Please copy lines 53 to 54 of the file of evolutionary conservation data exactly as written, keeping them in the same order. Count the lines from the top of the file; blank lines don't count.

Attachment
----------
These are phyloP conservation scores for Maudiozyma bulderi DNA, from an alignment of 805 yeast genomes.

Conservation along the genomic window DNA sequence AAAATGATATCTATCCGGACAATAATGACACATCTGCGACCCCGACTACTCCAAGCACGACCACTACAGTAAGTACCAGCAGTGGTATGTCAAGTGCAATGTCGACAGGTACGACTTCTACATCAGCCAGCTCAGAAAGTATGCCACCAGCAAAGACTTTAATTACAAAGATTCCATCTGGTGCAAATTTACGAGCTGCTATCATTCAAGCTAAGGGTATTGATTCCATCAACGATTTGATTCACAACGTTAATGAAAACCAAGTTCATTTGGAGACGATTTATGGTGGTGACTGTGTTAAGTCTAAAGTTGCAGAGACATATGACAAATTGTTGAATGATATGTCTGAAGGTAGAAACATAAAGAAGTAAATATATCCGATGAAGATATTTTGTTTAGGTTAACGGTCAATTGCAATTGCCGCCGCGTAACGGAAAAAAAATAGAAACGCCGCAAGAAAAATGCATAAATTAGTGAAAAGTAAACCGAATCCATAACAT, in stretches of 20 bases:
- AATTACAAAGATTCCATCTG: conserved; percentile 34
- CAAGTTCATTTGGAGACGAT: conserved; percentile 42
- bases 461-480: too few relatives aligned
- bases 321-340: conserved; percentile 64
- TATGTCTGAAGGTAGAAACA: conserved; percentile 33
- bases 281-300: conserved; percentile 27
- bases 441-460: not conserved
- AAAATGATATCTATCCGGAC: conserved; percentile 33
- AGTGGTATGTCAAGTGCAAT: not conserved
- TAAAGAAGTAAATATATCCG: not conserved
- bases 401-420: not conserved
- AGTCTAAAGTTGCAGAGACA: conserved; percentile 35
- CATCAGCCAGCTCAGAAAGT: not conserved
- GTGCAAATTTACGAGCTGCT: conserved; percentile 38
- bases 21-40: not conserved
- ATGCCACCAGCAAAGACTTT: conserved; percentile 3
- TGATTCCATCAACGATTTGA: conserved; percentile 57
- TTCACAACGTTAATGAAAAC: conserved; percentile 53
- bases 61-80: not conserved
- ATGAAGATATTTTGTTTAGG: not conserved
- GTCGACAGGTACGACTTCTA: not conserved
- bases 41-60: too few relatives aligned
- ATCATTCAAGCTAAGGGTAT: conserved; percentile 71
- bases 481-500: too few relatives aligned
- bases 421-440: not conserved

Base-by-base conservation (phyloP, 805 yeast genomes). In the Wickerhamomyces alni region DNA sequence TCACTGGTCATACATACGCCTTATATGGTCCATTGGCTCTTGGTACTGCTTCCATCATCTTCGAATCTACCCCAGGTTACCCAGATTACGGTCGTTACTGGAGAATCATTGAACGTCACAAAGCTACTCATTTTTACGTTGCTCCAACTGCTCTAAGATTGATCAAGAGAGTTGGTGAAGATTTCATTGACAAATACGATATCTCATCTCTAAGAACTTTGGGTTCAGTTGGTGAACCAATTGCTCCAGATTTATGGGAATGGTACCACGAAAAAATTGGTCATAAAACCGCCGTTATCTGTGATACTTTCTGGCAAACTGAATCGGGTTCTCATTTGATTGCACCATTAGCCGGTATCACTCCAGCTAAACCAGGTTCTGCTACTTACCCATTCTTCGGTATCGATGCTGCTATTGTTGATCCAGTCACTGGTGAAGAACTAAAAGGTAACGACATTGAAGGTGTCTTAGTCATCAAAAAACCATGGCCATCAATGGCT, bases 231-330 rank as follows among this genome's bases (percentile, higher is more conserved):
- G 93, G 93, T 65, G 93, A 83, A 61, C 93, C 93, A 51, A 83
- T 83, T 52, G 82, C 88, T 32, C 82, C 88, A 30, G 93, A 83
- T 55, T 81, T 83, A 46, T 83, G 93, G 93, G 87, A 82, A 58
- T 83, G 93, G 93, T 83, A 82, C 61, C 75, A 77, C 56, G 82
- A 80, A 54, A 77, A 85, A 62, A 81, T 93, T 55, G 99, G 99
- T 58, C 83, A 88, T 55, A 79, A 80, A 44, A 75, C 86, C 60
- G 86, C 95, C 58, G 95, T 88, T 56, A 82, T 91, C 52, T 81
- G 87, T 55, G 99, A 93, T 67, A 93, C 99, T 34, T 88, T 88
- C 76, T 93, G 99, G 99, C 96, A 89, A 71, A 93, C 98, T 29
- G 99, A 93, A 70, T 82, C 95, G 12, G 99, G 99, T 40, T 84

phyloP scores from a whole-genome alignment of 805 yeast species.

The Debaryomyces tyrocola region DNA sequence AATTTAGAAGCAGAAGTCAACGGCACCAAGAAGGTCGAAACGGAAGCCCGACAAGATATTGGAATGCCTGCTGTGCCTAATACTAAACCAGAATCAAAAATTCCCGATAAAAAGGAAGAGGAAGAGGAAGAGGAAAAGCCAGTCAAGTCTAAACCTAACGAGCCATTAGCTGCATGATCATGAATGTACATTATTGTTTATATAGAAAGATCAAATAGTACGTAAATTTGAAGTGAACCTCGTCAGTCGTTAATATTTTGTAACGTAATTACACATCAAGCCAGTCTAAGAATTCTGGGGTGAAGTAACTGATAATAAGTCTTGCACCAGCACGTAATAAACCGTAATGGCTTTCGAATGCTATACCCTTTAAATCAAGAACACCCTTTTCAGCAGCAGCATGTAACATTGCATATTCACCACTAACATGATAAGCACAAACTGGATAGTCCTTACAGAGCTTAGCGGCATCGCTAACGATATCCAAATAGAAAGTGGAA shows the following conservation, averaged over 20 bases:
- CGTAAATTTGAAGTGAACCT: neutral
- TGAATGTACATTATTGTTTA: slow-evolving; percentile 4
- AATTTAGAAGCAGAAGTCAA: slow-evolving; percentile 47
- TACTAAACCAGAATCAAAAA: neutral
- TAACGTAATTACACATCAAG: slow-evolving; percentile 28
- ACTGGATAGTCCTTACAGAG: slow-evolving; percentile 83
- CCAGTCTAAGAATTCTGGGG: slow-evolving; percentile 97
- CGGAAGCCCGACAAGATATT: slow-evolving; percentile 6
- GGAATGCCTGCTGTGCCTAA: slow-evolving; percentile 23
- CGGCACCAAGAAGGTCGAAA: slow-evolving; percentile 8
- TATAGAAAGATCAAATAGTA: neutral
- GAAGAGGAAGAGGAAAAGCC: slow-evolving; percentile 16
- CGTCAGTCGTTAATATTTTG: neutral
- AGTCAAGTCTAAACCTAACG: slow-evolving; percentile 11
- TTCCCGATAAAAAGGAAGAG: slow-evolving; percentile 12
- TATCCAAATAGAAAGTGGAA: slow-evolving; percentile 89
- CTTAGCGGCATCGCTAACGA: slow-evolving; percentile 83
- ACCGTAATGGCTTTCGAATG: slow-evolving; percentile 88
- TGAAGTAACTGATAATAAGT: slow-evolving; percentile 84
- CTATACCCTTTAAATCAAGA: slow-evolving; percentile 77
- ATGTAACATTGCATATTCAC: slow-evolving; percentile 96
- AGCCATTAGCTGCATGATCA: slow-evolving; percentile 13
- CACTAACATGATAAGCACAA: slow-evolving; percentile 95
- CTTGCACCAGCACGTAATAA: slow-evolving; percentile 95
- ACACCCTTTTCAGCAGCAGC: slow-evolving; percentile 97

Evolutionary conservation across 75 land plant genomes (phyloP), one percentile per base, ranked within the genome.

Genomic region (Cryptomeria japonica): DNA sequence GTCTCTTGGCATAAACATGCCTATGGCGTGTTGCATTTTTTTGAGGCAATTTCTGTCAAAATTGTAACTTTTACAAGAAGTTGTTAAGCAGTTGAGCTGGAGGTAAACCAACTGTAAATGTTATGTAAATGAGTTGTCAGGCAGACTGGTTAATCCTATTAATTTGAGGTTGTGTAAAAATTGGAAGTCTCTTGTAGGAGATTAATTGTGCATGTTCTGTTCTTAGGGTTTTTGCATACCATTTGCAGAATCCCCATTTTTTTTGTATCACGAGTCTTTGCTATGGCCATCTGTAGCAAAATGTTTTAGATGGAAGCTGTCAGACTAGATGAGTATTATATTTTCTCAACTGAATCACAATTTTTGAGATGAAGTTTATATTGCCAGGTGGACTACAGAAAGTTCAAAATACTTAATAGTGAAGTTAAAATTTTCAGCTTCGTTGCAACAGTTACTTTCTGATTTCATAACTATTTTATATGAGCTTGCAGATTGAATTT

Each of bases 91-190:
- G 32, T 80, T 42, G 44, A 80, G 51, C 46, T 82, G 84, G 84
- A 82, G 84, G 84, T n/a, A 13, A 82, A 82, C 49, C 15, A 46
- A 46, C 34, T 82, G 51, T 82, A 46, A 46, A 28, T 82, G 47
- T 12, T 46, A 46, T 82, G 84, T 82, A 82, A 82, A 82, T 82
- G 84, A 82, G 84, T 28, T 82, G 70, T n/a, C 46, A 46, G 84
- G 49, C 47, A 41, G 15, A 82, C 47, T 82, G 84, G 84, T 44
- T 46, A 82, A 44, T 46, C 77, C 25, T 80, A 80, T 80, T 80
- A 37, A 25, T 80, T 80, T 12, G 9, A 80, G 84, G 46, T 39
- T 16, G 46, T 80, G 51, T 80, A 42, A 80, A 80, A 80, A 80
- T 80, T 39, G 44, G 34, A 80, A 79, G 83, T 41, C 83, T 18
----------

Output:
- CGTCAGTCGTTAATATTTTG: neutral
- AGTCAAGTCTAAACCTAACG: slow-evolving; percentile 11